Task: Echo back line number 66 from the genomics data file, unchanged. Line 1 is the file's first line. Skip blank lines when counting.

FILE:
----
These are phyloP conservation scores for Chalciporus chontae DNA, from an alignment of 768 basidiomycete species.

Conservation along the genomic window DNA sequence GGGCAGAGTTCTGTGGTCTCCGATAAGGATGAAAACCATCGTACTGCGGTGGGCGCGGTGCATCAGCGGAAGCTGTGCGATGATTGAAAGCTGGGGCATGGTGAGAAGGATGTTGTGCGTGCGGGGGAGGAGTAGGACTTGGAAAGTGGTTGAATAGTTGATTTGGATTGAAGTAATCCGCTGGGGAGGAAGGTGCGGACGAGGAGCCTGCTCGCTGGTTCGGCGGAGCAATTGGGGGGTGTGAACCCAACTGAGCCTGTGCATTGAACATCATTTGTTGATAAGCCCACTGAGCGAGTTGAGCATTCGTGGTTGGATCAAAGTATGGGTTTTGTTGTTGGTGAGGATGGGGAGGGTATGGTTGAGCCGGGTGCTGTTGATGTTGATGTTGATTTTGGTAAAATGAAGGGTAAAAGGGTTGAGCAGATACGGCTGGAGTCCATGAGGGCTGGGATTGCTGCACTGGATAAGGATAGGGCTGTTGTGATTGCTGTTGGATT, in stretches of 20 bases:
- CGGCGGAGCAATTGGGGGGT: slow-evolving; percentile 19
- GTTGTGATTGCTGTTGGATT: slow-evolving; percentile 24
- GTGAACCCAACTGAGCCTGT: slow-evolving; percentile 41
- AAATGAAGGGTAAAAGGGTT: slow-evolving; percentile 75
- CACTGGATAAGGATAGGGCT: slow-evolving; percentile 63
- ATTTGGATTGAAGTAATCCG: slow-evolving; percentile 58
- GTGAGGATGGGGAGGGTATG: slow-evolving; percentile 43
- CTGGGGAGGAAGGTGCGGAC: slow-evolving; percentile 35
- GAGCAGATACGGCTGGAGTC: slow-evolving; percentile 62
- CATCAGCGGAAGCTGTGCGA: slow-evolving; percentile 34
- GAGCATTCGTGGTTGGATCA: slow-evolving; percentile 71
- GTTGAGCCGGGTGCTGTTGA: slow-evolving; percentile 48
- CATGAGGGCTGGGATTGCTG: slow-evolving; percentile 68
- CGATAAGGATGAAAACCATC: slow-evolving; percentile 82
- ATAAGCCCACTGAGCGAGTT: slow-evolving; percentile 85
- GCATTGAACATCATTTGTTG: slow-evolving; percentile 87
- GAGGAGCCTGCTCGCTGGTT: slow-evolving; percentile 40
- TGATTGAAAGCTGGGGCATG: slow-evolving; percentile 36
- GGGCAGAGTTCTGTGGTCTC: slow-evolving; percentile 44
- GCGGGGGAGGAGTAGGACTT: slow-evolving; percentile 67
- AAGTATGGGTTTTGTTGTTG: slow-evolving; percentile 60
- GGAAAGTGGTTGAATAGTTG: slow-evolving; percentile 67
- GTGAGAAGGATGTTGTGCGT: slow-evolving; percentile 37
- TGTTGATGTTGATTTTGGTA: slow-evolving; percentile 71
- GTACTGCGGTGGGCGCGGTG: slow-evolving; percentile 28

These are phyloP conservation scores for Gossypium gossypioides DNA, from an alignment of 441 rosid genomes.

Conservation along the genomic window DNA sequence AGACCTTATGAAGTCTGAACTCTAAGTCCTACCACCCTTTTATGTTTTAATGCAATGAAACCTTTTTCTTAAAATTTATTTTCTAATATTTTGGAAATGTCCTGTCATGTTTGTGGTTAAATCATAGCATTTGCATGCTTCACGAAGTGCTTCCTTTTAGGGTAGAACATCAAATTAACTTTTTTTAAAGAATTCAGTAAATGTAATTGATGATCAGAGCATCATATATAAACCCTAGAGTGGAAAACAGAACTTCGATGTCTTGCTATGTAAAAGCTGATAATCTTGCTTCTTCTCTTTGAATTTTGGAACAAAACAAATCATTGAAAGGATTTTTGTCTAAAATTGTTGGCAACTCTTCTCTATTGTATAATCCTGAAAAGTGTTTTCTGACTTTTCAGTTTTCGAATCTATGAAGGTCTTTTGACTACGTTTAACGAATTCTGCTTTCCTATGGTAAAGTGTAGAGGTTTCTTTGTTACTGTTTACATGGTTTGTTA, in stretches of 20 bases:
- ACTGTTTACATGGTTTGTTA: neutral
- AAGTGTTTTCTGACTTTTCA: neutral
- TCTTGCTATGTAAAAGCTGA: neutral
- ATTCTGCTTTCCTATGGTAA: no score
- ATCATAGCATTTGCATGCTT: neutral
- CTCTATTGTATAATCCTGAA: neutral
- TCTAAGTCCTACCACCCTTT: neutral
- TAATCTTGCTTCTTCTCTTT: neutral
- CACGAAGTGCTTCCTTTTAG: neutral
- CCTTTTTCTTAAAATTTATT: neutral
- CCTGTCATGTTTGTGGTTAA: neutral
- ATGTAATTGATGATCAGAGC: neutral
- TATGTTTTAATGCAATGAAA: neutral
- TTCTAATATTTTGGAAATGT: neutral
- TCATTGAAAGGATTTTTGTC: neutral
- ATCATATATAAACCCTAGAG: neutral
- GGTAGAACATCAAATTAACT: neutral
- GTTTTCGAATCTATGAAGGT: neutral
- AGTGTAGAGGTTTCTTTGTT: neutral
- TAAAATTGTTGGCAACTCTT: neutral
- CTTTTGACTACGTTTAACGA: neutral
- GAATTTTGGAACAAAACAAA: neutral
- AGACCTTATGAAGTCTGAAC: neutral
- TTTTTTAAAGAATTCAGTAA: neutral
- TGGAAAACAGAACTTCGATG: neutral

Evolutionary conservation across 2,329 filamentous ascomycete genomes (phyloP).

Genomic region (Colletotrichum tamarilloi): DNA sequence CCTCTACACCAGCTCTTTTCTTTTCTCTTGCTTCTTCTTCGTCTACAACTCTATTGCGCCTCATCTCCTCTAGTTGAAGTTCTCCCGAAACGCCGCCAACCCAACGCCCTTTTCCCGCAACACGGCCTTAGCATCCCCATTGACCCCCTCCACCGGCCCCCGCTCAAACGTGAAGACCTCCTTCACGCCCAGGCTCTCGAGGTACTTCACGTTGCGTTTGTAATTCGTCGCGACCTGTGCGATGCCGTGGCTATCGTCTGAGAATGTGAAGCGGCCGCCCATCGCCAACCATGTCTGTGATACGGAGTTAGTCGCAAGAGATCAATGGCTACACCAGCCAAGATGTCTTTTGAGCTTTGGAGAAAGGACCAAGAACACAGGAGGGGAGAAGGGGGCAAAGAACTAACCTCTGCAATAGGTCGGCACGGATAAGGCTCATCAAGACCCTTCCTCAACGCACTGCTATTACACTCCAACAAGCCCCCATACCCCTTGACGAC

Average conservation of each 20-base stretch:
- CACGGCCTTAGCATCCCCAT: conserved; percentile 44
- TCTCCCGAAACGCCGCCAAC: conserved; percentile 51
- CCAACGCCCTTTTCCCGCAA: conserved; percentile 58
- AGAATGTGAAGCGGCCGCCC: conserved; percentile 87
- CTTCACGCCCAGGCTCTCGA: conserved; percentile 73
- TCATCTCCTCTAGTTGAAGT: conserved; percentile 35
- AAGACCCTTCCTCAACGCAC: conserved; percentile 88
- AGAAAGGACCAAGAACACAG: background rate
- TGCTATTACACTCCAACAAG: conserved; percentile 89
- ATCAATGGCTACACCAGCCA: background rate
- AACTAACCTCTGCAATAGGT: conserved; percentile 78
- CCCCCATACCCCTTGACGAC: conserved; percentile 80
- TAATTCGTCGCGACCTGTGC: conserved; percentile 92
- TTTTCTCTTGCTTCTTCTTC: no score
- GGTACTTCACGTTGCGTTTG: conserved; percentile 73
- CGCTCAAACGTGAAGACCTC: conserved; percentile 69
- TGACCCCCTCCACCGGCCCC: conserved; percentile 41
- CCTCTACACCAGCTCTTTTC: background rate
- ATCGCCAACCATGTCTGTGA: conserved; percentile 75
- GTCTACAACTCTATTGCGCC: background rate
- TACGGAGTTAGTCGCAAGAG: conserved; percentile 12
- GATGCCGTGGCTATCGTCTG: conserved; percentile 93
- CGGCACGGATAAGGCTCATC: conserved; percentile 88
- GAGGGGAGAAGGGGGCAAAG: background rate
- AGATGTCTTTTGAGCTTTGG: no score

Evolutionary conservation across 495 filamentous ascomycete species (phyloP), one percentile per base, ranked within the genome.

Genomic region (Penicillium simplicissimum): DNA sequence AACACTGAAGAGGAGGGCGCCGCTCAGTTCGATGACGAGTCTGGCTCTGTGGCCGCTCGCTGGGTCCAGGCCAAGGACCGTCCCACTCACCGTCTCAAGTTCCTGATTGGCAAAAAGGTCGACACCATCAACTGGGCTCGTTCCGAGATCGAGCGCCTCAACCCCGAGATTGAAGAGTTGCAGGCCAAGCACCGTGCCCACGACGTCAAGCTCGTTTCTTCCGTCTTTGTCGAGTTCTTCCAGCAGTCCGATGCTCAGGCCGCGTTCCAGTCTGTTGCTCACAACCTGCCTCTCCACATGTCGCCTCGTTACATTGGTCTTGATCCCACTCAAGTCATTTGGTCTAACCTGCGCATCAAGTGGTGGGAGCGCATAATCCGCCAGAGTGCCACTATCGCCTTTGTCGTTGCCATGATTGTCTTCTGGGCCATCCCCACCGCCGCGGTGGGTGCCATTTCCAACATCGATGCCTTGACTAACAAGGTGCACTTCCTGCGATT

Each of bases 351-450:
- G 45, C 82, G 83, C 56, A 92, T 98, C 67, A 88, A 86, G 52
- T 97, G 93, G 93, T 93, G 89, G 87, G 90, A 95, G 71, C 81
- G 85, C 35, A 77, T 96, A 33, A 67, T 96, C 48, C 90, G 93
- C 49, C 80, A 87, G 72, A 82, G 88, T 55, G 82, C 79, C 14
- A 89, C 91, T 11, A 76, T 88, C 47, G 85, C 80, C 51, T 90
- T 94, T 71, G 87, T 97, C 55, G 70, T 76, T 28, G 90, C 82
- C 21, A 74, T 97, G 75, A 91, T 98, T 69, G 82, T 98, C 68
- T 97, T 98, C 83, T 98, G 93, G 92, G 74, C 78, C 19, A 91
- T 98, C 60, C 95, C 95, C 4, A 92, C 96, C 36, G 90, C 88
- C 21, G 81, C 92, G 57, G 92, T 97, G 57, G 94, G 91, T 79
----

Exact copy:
- TGCTATTACACTCCAACAAG: conserved; percentile 89